He wanted to get rid of fair housing; he wanted to repeal the Rumford Act. It was assigned to my conference committee, and this is one of the three or four things I’m most proud of: I didn’t convene my conference committee. If I had, Reagan would have repealed it. And a few months later, he thanked me.

Reagan was a decent man. He never wanted to hurt anyone, and he was secure. Nixon was insecure, but Reagan was secure.

NP: Whom have you admired most?

WB: Nelson Rockefeller — he’s the first one that comes to mind. I traveled the state with him in the 1964 campaign when he was running against Barry Goldwater for the presidential nomination. Three to five of us joined him, and had he won the nomination, we would have been on his delegation.

During his campaign, he chartered a plane and we traveled all over, from Siskiyou to San Diego. He was so human, so decent. He didn’t need to do this, but he cared about his country and was going to dedicate himself to us. And he was a big puppy dog. You hugged him. You didn’t hug Nixon, but you hugged Nelson Rockefeller.

NP: Tell me about your early years in Marin.

WB: That was a beautiful part of my life. The streets were literally dirt. I could catch trout or shoot quail. I grew up as a country boy. Back then, there were only three high schools, Tomales, Tamalpais and San Rafael. Novato had 500 people and no high school, and the kids arrived 15 to 20 minutes late every day because they had to milk the cows.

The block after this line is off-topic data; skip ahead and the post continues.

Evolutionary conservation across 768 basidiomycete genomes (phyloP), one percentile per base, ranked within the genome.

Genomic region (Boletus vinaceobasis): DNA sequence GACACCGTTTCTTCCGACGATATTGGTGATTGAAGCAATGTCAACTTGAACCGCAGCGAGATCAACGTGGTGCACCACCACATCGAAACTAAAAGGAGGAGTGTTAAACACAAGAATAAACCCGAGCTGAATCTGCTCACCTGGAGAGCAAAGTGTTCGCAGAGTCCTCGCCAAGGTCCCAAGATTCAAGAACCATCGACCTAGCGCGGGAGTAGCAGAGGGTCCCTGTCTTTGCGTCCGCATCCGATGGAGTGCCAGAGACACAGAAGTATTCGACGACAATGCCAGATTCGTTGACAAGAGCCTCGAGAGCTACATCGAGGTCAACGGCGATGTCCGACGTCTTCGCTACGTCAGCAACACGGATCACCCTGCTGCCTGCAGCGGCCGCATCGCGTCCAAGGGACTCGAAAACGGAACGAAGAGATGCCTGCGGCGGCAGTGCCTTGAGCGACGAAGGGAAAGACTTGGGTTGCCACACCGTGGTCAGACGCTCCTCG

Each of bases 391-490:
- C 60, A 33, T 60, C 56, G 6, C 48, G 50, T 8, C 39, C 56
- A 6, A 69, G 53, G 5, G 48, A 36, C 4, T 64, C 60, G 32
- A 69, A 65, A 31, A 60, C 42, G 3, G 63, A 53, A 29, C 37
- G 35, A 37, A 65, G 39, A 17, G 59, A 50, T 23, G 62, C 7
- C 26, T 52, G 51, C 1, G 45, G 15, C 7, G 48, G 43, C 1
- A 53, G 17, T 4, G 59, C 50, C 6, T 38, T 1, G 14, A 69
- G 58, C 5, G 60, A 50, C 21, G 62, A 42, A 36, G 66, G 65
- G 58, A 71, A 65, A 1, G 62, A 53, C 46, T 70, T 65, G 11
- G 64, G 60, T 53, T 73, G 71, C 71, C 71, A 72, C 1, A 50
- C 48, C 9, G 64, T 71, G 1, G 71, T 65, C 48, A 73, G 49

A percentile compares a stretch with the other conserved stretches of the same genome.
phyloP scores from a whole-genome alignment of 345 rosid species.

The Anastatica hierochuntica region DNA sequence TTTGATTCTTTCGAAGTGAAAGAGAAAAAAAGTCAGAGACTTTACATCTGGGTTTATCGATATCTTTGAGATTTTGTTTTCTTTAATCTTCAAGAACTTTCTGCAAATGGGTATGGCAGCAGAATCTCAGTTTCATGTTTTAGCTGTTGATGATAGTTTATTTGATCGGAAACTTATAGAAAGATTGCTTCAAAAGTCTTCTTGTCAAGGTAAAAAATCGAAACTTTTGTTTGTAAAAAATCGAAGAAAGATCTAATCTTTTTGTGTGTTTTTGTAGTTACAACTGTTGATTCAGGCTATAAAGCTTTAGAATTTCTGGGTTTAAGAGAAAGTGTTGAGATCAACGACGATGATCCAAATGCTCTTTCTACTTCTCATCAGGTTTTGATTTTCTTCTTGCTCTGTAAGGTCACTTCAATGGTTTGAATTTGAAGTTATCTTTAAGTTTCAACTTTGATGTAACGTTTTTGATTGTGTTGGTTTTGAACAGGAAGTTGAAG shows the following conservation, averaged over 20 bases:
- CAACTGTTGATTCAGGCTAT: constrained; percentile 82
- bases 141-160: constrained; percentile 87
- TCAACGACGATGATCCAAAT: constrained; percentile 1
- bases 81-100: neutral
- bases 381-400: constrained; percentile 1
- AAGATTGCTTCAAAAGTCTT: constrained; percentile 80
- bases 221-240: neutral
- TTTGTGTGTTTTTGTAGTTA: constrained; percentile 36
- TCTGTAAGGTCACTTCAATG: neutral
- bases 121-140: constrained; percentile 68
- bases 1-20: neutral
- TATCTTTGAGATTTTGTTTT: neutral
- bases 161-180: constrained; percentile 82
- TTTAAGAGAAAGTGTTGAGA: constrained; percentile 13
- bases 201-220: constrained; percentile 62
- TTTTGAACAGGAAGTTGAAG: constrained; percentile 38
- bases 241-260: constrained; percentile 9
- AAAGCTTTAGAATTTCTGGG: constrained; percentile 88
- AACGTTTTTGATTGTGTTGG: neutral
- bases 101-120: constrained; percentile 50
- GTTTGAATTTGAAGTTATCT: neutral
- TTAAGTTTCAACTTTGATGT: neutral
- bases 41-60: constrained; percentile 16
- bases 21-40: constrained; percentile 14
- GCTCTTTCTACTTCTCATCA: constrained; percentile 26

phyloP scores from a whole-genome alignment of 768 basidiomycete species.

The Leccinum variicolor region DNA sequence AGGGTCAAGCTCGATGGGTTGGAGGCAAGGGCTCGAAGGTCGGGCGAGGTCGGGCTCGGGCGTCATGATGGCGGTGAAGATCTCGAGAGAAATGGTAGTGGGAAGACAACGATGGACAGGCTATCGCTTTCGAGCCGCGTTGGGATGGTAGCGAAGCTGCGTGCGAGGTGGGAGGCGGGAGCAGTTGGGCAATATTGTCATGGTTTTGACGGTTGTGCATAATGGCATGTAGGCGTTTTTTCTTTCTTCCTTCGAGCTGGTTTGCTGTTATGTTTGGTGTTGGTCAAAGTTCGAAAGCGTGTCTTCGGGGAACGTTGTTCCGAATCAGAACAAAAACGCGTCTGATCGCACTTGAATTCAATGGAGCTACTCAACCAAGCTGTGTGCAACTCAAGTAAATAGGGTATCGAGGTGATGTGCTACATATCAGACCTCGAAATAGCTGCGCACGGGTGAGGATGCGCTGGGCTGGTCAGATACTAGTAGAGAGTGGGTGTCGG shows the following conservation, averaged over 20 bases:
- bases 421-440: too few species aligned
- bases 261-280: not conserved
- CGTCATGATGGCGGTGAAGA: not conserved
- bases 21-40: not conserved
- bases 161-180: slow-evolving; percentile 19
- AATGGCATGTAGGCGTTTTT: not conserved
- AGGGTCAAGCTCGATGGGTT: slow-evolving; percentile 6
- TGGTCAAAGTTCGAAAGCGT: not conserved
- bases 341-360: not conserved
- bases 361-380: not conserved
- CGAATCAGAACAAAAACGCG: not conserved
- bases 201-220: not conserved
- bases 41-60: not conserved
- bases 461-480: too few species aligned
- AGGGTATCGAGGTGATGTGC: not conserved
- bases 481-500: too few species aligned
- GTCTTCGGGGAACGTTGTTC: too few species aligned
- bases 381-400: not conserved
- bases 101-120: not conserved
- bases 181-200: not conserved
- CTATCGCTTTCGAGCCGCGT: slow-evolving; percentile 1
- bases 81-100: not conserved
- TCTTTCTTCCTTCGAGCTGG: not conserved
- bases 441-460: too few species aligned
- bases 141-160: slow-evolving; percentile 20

NP: In 1941, you changed your name from “Baglietto” to “Bagley.” Why?

WB: My father changed the name. People used to ask me why I changed it, and I would tell them, “You can say anything you want about me — but not about my deceased father.” It was Baglietto, and in 1941 he shortened it because he got tired of spelling out his name. It was during World War II, when Italians were not that popular.